A short film by Paul Colbeck featuring the performance artist Daniel Lackey. Daniel's role in the film, in which he assumes a whole series of sartorial and gender identities, is an extension of his own practice as a performance artist and shaman.
The film echoes the sentiments of Lord Byron's poem "So, We'll Go No More A Roving" and references his problematical relationship with his own sexuality, hedonism, war, and his infant daughter. The performer is not impersonating the historical Byron, but acting as a contemporary surrogate who assumes playful identities suggested by these issues.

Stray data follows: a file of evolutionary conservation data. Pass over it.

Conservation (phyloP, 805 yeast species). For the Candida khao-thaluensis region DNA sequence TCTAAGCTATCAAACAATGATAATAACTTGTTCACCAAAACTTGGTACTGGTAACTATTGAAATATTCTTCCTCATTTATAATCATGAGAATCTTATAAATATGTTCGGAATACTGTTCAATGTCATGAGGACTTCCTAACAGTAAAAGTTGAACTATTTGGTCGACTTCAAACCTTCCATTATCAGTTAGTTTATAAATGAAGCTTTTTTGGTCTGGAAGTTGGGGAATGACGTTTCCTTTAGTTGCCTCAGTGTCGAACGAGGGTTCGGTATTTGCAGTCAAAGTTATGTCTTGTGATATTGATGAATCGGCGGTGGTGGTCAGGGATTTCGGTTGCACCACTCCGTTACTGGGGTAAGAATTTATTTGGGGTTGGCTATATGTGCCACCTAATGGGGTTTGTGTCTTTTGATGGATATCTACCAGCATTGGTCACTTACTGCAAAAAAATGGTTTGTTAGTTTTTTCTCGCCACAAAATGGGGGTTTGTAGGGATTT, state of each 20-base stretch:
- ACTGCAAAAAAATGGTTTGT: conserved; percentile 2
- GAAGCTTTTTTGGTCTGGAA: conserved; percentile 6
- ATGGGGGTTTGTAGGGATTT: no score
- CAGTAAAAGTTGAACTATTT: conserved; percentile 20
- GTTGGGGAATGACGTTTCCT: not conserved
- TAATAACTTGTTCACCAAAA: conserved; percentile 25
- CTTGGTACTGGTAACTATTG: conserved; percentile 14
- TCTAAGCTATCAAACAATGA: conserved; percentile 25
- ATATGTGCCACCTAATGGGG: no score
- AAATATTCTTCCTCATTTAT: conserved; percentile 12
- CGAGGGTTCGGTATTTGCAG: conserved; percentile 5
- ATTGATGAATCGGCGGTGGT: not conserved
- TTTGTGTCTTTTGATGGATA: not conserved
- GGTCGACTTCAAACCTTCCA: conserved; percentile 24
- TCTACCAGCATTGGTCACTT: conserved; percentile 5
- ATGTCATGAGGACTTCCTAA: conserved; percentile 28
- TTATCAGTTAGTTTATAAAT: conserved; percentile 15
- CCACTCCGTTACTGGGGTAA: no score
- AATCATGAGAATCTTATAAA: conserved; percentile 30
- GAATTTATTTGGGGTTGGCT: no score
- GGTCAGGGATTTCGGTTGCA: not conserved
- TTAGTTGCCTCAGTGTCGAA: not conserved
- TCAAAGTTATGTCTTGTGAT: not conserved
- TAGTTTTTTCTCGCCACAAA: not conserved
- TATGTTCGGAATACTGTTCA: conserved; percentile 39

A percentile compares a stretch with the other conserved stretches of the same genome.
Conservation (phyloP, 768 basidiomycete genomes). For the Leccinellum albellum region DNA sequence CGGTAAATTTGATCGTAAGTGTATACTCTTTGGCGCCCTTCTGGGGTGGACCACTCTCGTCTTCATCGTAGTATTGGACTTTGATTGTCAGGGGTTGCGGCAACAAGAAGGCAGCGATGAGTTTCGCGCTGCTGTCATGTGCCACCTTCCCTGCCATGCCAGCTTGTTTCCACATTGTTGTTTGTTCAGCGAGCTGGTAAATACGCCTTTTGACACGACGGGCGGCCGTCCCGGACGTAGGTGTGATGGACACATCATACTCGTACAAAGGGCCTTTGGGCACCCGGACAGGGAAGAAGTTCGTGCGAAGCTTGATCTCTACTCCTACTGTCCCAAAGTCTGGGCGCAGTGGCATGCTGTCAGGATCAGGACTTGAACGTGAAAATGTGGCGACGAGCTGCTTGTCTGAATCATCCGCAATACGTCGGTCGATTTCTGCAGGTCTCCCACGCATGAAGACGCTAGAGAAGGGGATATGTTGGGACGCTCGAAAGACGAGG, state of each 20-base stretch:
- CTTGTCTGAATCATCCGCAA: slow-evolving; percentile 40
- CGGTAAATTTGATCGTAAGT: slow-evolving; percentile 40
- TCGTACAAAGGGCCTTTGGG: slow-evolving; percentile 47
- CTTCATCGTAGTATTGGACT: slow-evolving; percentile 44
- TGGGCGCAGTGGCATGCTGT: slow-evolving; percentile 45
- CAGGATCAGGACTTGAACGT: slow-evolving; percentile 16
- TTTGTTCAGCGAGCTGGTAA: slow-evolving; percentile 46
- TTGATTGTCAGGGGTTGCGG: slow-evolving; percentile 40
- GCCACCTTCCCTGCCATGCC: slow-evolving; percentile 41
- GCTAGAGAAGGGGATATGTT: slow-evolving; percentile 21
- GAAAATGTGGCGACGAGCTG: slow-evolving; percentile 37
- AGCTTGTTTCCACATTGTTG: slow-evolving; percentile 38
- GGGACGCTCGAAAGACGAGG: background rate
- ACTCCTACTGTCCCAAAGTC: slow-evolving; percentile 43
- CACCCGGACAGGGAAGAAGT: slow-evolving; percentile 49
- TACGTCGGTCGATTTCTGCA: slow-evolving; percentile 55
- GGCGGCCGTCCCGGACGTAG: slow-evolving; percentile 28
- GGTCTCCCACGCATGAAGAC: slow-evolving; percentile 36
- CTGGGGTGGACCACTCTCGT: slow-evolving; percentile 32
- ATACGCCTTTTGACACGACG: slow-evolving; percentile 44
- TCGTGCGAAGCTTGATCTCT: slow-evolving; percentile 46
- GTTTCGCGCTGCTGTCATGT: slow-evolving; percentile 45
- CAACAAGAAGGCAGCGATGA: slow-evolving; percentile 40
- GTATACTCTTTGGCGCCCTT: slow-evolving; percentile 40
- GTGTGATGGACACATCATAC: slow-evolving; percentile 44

The film includes nods towards some of the iconography of various movements associated with Romanticism and nature, and satirises Byron's early infatuation with Napoleon. A brief early image refers to a scene in James Whale's "Frankenstein" (1931); it was to remove his daughter from what Byron saw as the undesirable atheistic and immoral influence of Mary Shelly and her circle that led him to place Allegra in a convent school where she was to succumb to a fatal infection in early childhood.